Respiratory syncytial virus can tolerate an intergenic sequence of at least 160 nucleotides with little effect on transcription or replication in vitro and in vivo

Alexander Bukreyev, B. R. Murphy, P. L. Collins

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Abstract

The intergenic sequences (IGS) between the first nine genes of human respiratory syncytial virus (RSV) vary in length from 1 to 56 nucleotides and lack apparent conserved sequence motifs. To investigate their influence on sequential transcription and viral growth, recombinant RSV strain A2, from which the SH gene had been deleted to facilitate manipulation, was further modified to contain an M-G IGS of 16, 30, 44, 58, 65, 72, 86, 100, 120, 140, or 160 nucleotides. All of the viruses were viable. For viruses with an M-G IGS of 100 nucleotides or more, plaque size decreased with increasing IGS length. In this same length range, increasing IGS length was associated with modest attenuation during single-step, but not multistep, growth in HEp-2 cells. Surprisingly, Northern blot analysis of the accumulation of six different mRNAs indicated that there was little or no change in transcription with increasing IGS length. Thus, the RSV polymerase apparently can readily cross IGS of various lengths, including unnaturally long ones, with little or no effect on the efficiency of termination and reinitiation. This finding supports the view that the IGS do not have much effect on sequential transcription and provides evidence from infectious virus that IGS length is not an important regulatory feature. To evaluate replication in vivo, BALB/c mice were infected intranasally with RSV containing an M-G IGS of 65, 140, or 160 nucleotides. Replication of the latter two viruses was decreased up to 5- and 25-fold in the upper and lower respiratory tracts, respectively, on day 3 following infection. However, the level of replication at both sites on days 4 and 5 was very similar to that of the virus with an IGS of 65 nucleotides. Thus, the modest attenuation in vivo associated with the longer IGS was additive to that conferred by deletion of the SH gene and might be useful to incrementally increase the level of attenuation of a live-attenuated vaccine virus.

Original languageEnglish (US)
Pages (from-to)11017-11026
Number of pages10
JournalJournal of Virology
Volume74
Issue number23
DOIs
StatePublished - 2000
Externally publishedYes

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Intergenic DNA
Respiratory Syncytial Viruses
intergenic DNA
Nucleotides
transcription (genetics)
nucleotides
viruses
Viruses
live vaccines
In Vitro Techniques
Human respiratory syncytial virus
Attenuated Vaccines
gene deletion
conserved sequences
Conserved Sequence
Gene Deletion
Growth
respiratory system
varespladib methyl
Northern blotting

ASJC Scopus subject areas

  • Immunology

Cite this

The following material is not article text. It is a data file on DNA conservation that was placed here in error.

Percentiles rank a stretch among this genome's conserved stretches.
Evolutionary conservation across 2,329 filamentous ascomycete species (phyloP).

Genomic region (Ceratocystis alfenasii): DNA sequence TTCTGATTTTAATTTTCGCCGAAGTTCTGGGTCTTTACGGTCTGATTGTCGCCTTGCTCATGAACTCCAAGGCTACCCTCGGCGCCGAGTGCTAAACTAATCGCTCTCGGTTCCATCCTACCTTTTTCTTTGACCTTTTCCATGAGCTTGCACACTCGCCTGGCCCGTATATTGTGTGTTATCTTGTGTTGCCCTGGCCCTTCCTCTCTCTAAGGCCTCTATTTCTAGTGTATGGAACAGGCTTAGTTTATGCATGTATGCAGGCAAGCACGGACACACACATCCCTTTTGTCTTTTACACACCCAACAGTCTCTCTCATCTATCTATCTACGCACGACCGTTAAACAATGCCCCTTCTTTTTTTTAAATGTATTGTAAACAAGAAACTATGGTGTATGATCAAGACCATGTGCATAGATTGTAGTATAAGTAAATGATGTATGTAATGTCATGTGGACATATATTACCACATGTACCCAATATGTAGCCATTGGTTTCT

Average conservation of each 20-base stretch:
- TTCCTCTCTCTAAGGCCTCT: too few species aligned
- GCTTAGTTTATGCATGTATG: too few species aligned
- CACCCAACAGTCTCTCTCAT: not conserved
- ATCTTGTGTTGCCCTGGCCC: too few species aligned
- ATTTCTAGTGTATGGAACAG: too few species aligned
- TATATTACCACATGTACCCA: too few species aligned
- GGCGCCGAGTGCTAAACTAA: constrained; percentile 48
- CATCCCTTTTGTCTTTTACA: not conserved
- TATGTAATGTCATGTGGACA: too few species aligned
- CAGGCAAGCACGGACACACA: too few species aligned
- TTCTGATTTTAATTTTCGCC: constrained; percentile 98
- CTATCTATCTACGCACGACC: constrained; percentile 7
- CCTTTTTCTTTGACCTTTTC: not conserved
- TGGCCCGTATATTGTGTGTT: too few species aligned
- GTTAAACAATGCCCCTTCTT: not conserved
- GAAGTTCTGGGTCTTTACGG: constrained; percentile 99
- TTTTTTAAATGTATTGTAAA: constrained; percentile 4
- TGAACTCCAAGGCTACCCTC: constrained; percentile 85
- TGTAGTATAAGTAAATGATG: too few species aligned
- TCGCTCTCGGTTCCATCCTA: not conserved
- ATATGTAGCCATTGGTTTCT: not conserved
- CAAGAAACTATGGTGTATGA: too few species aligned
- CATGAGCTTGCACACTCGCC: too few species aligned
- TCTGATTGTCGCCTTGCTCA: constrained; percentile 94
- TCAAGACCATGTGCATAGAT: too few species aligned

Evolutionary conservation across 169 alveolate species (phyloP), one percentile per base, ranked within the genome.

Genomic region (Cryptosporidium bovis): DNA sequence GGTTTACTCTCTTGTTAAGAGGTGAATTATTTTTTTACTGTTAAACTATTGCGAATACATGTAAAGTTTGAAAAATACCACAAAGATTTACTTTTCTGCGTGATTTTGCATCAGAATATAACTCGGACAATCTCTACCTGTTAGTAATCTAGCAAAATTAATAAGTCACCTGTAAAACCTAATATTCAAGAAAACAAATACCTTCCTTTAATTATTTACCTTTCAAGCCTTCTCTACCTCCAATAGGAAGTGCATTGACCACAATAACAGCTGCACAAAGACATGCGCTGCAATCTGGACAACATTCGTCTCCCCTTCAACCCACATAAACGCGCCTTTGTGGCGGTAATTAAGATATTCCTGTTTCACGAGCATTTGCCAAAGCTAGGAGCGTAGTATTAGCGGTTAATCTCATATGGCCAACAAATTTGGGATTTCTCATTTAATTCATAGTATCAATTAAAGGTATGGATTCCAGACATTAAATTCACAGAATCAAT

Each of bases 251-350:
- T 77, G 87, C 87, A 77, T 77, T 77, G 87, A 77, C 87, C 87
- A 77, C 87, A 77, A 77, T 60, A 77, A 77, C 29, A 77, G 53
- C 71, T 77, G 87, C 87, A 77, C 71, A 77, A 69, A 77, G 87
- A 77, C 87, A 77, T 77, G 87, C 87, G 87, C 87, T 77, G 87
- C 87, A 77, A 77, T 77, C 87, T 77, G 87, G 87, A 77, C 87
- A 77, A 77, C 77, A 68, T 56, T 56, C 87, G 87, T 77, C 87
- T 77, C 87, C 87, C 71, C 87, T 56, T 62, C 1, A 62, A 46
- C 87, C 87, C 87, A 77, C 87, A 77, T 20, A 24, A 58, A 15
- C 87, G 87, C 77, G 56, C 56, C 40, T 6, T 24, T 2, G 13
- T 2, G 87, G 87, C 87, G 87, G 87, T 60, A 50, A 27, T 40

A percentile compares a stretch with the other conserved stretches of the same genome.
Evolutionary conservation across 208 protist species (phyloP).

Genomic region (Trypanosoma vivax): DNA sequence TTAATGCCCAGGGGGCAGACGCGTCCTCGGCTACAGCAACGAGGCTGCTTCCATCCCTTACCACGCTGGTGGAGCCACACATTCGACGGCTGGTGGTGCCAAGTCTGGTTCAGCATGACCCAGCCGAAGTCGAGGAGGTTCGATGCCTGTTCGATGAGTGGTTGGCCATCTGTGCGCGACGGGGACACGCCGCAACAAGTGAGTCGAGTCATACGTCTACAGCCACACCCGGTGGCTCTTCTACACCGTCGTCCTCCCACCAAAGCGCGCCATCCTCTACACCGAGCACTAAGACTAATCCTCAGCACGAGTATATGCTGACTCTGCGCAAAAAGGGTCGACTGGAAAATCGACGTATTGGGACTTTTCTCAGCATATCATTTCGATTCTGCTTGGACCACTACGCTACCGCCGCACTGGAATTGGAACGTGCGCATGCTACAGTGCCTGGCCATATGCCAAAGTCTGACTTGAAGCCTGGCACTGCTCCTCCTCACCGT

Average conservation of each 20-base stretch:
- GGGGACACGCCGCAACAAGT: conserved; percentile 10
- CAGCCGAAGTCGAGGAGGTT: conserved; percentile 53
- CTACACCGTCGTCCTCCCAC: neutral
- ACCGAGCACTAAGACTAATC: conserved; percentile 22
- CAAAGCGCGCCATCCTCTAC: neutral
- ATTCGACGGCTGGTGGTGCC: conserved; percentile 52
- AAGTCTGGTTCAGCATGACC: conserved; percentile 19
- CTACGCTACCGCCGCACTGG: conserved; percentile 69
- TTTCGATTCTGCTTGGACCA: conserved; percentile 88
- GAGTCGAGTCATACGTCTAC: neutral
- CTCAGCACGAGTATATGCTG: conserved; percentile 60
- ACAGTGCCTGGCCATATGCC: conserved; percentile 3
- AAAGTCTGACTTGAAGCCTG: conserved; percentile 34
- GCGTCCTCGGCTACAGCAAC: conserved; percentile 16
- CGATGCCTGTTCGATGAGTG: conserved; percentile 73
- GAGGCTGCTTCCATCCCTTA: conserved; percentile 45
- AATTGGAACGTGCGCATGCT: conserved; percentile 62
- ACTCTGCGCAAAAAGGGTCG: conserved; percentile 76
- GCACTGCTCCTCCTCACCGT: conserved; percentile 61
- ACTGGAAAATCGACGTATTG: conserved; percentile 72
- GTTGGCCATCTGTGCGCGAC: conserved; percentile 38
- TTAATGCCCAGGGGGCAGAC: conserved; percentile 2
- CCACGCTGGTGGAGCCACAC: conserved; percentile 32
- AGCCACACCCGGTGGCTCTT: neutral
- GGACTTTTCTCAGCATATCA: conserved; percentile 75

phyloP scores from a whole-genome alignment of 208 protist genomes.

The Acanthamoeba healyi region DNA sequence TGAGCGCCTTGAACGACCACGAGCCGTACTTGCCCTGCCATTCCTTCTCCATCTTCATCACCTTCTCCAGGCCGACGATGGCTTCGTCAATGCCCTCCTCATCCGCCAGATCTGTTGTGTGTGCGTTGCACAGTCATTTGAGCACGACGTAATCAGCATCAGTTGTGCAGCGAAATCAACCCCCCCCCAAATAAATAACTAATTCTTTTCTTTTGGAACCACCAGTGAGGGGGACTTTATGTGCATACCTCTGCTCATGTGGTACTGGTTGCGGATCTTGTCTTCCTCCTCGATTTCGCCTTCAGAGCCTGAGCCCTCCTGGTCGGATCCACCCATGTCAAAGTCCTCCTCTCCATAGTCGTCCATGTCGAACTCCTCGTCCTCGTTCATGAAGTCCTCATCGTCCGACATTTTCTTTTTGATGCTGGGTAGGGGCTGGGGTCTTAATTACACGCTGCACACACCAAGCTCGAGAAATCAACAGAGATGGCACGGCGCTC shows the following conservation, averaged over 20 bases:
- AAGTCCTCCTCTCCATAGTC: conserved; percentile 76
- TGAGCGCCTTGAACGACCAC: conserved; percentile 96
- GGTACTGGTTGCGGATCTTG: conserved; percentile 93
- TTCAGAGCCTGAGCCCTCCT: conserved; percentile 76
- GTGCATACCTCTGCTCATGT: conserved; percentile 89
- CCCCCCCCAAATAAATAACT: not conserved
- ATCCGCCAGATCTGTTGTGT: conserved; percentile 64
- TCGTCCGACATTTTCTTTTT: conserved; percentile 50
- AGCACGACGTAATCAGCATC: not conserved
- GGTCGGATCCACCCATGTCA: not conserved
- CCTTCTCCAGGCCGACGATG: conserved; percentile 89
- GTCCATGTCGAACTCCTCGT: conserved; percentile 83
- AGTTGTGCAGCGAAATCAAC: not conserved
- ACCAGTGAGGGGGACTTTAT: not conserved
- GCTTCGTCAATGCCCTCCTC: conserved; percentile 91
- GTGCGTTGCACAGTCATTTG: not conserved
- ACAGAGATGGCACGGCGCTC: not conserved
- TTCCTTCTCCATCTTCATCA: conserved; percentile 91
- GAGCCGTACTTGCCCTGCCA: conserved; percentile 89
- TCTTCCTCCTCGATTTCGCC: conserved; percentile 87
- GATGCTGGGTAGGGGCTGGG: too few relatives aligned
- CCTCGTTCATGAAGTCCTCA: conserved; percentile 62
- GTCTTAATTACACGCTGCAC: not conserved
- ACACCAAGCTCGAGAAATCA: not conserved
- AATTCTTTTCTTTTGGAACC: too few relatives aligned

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title = "Respiratory syncytial virus can tolerate an intergenic sequence of at least 160 nucleotides with little effect on transcription or replication in vitro and in vivo",
abstract = "The intergenic sequences (IGS) between the first nine genes of human respiratory syncytial virus (RSV) vary in length from 1 to 56 nucleotides and lack apparent conserved sequence motifs. To investigate their influence on sequential transcription and viral growth, recombinant RSV strain A2, from which the SH gene had been deleted to facilitate manipulation, was further modified to contain an M-G IGS of 16, 30, 44, 58, 65, 72, 86, 100, 120, 140, or 160 nucleotides. All of the viruses were viable. For viruses with an M-G IGS of 100 nucleotides or more, plaque size decreased with increasing IGS length. In this same length range, increasing IGS length was associated with modest attenuation during single-step, but not multistep, growth in HEp-2 cells. Surprisingly, Northern blot analysis of the accumulation of six different mRNAs indicated that there was little or no change in transcription with increasing IGS length. Thus, the RSV polymerase apparently can readily cross IGS of various lengths, including unnaturally long ones, with little or no effect on the efficiency of termination and reinitiation. This finding supports the view that the IGS do not have much effect on sequential transcription and provides evidence from infectious virus that IGS length is not an important regulatory feature. To evaluate replication in vivo, BALB/c mice were infected intranasally with RSV containing an M-G IGS of 65, 140, or 160 nucleotides. Replication of the latter two viruses was decreased up to 5- and 25-fold in the upper and lower respiratory tracts, respectively, on day 3 following infection. However, the level of replication at both sites on days 4 and 5 was very similar to that of the virus with an IGS of 65 nucleotides. Thus, the modest attenuation in vivo associated with the longer IGS was additive to that conferred by deletion of the SH gene and might be useful to incrementally increase the level of attenuation of a live-attenuated vaccine virus.",